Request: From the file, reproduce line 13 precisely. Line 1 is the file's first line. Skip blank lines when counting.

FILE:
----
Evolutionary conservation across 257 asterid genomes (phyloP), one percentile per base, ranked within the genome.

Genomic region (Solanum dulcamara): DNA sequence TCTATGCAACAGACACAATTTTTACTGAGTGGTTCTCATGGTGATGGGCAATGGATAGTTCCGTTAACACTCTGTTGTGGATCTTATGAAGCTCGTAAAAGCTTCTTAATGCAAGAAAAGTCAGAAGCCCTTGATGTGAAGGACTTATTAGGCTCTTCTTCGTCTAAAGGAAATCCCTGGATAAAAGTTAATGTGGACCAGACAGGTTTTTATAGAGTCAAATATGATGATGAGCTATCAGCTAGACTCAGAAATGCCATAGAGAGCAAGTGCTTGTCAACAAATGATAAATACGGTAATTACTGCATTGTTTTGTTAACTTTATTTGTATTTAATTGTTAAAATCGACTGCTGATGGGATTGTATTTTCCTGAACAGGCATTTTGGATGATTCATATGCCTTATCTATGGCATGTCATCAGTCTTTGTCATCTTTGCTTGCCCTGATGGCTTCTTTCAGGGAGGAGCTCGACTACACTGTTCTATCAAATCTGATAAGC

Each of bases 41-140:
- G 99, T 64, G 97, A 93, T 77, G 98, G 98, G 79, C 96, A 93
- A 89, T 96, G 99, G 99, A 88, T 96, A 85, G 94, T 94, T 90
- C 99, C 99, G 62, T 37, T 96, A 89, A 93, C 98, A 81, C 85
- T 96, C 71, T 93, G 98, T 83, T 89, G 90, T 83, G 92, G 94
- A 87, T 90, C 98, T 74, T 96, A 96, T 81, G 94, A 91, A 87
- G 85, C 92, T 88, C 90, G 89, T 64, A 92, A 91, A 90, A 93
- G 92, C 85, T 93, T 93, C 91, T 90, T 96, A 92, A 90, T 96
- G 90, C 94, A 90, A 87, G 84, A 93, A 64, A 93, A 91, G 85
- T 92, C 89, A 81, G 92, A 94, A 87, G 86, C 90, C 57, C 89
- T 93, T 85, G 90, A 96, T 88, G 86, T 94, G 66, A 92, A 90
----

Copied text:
- T 93, T 85, G 90, A 96, T 88, G 86, T 94, G 66, A 92, A 90